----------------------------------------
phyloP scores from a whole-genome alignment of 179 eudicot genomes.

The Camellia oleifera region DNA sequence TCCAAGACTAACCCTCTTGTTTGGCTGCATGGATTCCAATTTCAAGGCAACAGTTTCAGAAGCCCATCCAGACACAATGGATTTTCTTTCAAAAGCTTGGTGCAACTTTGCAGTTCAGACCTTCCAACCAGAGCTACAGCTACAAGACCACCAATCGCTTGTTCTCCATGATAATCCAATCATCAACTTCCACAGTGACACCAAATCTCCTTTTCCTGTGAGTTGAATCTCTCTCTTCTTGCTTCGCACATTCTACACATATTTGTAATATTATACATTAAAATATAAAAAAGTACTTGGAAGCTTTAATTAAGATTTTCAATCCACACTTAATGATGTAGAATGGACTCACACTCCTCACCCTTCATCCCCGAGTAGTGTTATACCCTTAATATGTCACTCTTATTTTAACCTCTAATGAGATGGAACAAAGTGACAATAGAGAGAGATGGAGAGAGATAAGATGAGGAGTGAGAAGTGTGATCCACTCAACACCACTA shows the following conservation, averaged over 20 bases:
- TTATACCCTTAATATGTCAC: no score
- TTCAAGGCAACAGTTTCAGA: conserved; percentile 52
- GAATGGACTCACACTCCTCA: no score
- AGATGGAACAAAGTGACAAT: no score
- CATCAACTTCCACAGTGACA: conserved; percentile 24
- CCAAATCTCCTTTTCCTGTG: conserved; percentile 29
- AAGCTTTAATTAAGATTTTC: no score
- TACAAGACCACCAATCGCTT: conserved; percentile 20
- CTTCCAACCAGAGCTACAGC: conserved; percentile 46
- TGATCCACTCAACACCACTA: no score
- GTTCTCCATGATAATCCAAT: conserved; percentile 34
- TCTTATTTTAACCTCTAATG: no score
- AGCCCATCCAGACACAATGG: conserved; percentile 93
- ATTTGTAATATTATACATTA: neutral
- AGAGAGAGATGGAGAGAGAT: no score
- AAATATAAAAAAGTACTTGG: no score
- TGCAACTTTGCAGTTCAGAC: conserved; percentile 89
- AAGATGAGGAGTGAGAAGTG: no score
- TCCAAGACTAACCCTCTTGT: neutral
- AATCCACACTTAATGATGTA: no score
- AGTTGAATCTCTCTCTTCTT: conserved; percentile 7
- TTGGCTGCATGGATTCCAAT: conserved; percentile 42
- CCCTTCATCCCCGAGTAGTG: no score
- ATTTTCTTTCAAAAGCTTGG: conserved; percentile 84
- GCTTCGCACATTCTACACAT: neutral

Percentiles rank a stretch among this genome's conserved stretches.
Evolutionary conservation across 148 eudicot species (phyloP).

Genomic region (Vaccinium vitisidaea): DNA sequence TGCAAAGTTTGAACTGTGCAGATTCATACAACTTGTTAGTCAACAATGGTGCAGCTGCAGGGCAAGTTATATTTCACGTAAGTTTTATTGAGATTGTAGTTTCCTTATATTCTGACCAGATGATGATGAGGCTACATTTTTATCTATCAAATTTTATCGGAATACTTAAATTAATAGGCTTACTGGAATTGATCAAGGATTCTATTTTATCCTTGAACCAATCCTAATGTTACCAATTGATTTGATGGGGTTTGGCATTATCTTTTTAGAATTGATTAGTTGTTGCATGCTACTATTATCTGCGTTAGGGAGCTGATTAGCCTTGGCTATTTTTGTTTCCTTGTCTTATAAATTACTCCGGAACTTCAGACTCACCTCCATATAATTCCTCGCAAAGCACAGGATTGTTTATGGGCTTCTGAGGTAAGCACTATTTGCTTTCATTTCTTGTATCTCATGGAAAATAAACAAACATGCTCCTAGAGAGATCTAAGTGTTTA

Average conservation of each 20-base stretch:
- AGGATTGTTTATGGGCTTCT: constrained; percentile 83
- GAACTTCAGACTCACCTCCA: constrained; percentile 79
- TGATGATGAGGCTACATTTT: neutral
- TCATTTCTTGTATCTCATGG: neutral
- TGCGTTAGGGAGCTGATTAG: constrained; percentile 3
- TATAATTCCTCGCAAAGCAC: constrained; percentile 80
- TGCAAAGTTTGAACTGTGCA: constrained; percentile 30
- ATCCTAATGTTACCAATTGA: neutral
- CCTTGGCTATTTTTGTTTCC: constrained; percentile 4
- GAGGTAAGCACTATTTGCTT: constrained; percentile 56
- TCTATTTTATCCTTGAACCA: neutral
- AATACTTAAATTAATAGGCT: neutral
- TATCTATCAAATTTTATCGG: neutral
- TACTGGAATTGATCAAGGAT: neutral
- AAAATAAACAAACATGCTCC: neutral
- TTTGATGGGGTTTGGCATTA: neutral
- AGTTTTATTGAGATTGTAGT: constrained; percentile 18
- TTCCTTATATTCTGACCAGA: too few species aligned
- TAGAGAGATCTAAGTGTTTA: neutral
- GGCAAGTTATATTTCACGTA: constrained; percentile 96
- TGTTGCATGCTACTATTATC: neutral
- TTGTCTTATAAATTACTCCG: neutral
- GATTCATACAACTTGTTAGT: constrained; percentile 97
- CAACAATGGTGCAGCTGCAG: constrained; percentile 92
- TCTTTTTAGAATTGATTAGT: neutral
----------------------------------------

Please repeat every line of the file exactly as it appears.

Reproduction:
phyloP scores from a whole-genome alignment of 179 eudicot genomes.

The Camellia oleifera region DNA sequence TCCAAGACTAACCCTCTTGTTTGGCTGCATGGATTCCAATTTCAAGGCAACAGTTTCAGAAGCCCATCCAGACACAATGGATTTTCTTTCAAAAGCTTGGTGCAACTTTGCAGTTCAGACCTTCCAACCAGAGCTACAGCTACAAGACCACCAATCGCTTGTTCTCCATGATAATCCAATCATCAACTTCCACAGTGACACCAAATCTCCTTTTCCTGTGAGTTGAATCTCTCTCTTCTTGCTTCGCACATTCTACACATATTTGTAATATTATACATTAAAATATAAAAAAGTACTTGGAAGCTTTAATTAAGATTTTCAATCCACACTTAATGATGTAGAATGGACTCACACTCCTCACCCTTCATCCCCGAGTAGTGTTATACCCTTAATATGTCACTCTTATTTTAACCTCTAATGAGATGGAACAAAGTGACAATAGAGAGAGATGGAGAGAGATAAGATGAGGAGTGAGAAGTGTGATCCACTCAACACCACTA shows the following conservation, averaged over 20 bases:
- TTATACCCTTAATATGTCAC: no score
- TTCAAGGCAACAGTTTCAGA: conserved; percentile 52
- GAATGGACTCACACTCCTCA: no score
- AGATGGAACAAAGTGACAAT: no score
- CATCAACTTCCACAGTGACA: conserved; percentile 24
- CCAAATCTCCTTTTCCTGTG: conserved; percentile 29
- AAGCTTTAATTAAGATTTTC: no score
- TACAAGACCACCAATCGCTT: conserved; percentile 20
- CTTCCAACCAGAGCTACAGC: conserved; percentile 46
- TGATCCACTCAACACCACTA: no score
- GTTCTCCATGATAATCCAAT: conserved; percentile 34
- TCTTATTTTAACCTCTAATG: no score
- AGCCCATCCAGACACAATGG: conserved; percentile 93
- ATTTGTAATATTATACATTA: neutral
- AGAGAGAGATGGAGAGAGAT: no score
- AAATATAAAAAAGTACTTGG: no score
- TGCAACTTTGCAGTTCAGAC: conserved; percentile 89
- AAGATGAGGAGTGAGAAGTG: no score
- TCCAAGACTAACCCTCTTGT: neutral
- AATCCACACTTAATGATGTA: no score
- AGTTGAATCTCTCTCTTCTT: conserved; percentile 7
- TTGGCTGCATGGATTCCAAT: conserved; percentile 42
- CCCTTCATCCCCGAGTAGTG: no score
- ATTTTCTTTCAAAAGCTTGG: conserved; percentile 84
- GCTTCGCACATTCTACACAT: neutral

Percentiles rank a stretch among this genome's conserved stretches.
Evolutionary conservation across 148 eudicot species (phyloP).

Genomic region (Vaccinium vitisidaea): DNA sequence TGCAAAGTTTGAACTGTGCAGATTCATACAACTTGTTAGTCAACAATGGTGCAGCTGCAGGGCAAGTTATATTTCACGTAAGTTTTATTGAGATTGTAGTTTCCTTATATTCTGACCAGATGATGATGAGGCTACATTTTTATCTATCAAATTTTATCGGAATACTTAAATTAATAGGCTTACTGGAATTGATCAAGGATTCTATTTTATCCTTGAACCAATCCTAATGTTACCAATTGATTTGATGGGGTTTGGCATTATCTTTTTAGAATTGATTAGTTGTTGCATGCTACTATTATCTGCGTTAGGGAGCTGATTAGCCTTGGCTATTTTTGTTTCCTTGTCTTATAAATTACTCCGGAACTTCAGACTCACCTCCATATAATTCCTCGCAAAGCACAGGATTGTTTATGGGCTTCTGAGGTAAGCACTATTTGCTTTCATTTCTTGTATCTCATGGAAAATAAACAAACATGCTCCTAGAGAGATCTAAGTGTTTA

Average conservation of each 20-base stretch:
- AGGATTGTTTATGGGCTTCT: constrained; percentile 83
- GAACTTCAGACTCACCTCCA: constrained; percentile 79
- TGATGATGAGGCTACATTTT: neutral
- TCATTTCTTGTATCTCATGG: neutral
- TGCGTTAGGGAGCTGATTAG: constrained; percentile 3
- TATAATTCCTCGCAAAGCAC: constrained; percentile 80
- TGCAAAGTTTGAACTGTGCA: constrained; percentile 30
- ATCCTAATGTTACCAATTGA: neutral
- CCTTGGCTATTTTTGTTTCC: constrained; percentile 4
- GAGGTAAGCACTATTTGCTT: constrained; percentile 56
- TCTATTTTATCCTTGAACCA: neutral
- AATACTTAAATTAATAGGCT: neutral
- TATCTATCAAATTTTATCGG: neutral
- TACTGGAATTGATCAAGGAT: neutral
- AAAATAAACAAACATGCTCC: neutral
- TTTGATGGGGTTTGGCATTA: neutral
- AGTTTTATTGAGATTGTAGT: constrained; percentile 18
- TTCCTTATATTCTGACCAGA: too few species aligned
- TAGAGAGATCTAAGTGTTTA: neutral
- GGCAAGTTATATTTCACGTA: constrained; percentile 96
- TGTTGCATGCTACTATTATC: neutral
- TTGTCTTATAAATTACTCCG: neutral
- GATTCATACAACTTGTTAGT: constrained; percentile 97
- CAACAATGGTGCAGCTGCAG: constrained; percentile 92
- TCTTTTTAGAATTGATTAGT: neutral